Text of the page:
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Vol. 74. Issue 12.
Pages 1106-1107 (December 2021)
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Vol. 74. Issue 12.
Pages 1106-1107 (December 2021)
Image in cardiology
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Prosthetic ring dehiscence during mitral valve-in-ring
Dehiscencia del anillo protésico durante valve-in-ring mitral
Fernando Sabatel-Péreza,b,
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Corresponding author:.
, Fernando Carrasco-Chinchillaa,b, Juan H. Alonso-Brialesa,b
a Unidad de Gestión Clínica Área del Corazón, Instituto de Investigación Biomédica de Málaga (IBIMA), Hospital Universitario Virgen de la Victoria de Málaga, Universidad de Málaga (UMA), Málaga, Spain
b Centro de Investigación Biomédica en Red de Enfermedades Cardiovasculares (CIBERCV), Spain
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A 73-year-old woman who had undergone mitral and tricuspid annuloplasty with a 28-mm Physio mitral ring and a 34-mm MC3 tricuspid ring (Edwards Lifesciences, USA) developed severe symptomatic mitral regurgitation with minor anterolateral ring dehiscence but no evidence of paravascular leakage (PVL) (figure 1A,B, arrow, and video 1 of the supplementary data). Because of the patient's comorbidities, it was decided to perform percutaneous mitral valve-in-ring implantation. The internal area of the ring estimated by computed tomography (CT) was 382mm2 (figure 1C), which was compatible with a 23-mm Edwards SAPIEN-3 valve. The Mitral Valve-in-Valve (ViV) application, however, recommended a 26-mm ring (figure 1D). The larger ring was eventually used but resulted in intraprosthetic regurgitation, due to incomplete closure of the leaflets, and periprosthetic regurgitation (figure 1E, asterisks, and videos 2 and 3 of the supplementary data). The intraprosthetic regurgitation was corrected with a 28-mm balloon, but this caused a considerable increase in the size of the dehiscence and severe PVL (figure 1F-H, arrow and asterisks, and videos 4-6 of the supplementary data). The patient underwent surgical repair with a favorable outcome. Percutaneous repair was ruled out because of the size of the defect (> 180°) and because it had probably been caused by annular tear.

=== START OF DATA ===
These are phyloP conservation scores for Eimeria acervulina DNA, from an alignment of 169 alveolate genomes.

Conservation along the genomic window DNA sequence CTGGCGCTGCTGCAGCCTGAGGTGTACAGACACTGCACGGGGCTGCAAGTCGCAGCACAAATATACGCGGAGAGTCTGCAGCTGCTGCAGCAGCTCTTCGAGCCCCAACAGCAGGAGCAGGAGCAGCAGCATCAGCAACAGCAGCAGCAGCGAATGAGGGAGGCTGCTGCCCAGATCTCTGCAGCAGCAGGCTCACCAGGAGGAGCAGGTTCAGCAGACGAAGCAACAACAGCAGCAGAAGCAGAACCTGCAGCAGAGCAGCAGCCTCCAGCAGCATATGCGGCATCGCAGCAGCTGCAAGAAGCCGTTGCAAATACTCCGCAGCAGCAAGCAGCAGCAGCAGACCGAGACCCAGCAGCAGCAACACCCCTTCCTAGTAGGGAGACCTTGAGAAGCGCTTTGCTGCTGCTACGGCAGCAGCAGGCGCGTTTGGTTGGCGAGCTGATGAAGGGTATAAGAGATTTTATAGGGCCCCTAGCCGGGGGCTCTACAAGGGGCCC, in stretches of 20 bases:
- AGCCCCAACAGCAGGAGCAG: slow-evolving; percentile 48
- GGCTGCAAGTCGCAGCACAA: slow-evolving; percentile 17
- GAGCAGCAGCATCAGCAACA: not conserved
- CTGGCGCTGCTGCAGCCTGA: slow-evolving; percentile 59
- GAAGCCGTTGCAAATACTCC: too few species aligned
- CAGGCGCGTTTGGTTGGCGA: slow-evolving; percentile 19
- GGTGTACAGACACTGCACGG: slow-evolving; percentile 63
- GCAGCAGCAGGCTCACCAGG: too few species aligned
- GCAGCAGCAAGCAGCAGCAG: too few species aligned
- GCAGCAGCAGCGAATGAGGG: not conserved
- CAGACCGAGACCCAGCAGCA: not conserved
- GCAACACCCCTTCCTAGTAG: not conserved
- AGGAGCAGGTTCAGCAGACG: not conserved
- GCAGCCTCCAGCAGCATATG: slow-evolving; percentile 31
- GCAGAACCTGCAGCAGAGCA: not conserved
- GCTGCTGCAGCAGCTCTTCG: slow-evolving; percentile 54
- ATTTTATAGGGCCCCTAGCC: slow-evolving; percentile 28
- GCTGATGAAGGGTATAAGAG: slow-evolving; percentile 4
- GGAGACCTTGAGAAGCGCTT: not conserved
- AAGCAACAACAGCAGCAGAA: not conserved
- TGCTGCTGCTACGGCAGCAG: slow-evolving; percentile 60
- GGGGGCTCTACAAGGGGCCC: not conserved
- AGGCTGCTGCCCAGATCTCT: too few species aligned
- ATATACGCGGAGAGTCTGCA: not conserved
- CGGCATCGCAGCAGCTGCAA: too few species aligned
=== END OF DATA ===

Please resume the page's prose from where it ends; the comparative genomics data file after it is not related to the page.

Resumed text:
Figure 1

The present case illustrates 2 potential complications of mitral valve-in-ring implantation that could have an unfavorable outcome. The difference between the size of the ring observed by CT and that recommended by the ViV application resulted in the use of an oversized ring, which might have altered the mobility of the heart valve leaflets. It will also have increased the tension on an already dehisced ring in a critical area (figure 1I), with worsening of the situation after postdilation. This case highlights the importance of correct sizing and of evaluating different factors that can affect the outcome of mitral valve-in-ring implantation. CT appears to provide the most reliable estimate of ring size, but more studies are needed to confirm this hypothesis. We obtained written informed consent from our patient for the publication of this case.


No funding was received.

Authors’ Contributions

F. Sabatel-Pérez procured the images, wrote the manuscript, and created and corrected the figure. F. Carrasco-Chinchilla created the figure and revised and corrected the manuscript. JH Alonso-Briales revised and corrected the manuscript and provided scientific counseling.

Conflicts of Interest

The authors declare that they do not have any conflicts of interest in relation to this article.

Appendix A

Supplementary data associated with this article can be found in the online version available at

Appendix B


Copyright © 2021. Sociedad Española de Cardiología
Revista Española de Cardiología (English Edition)

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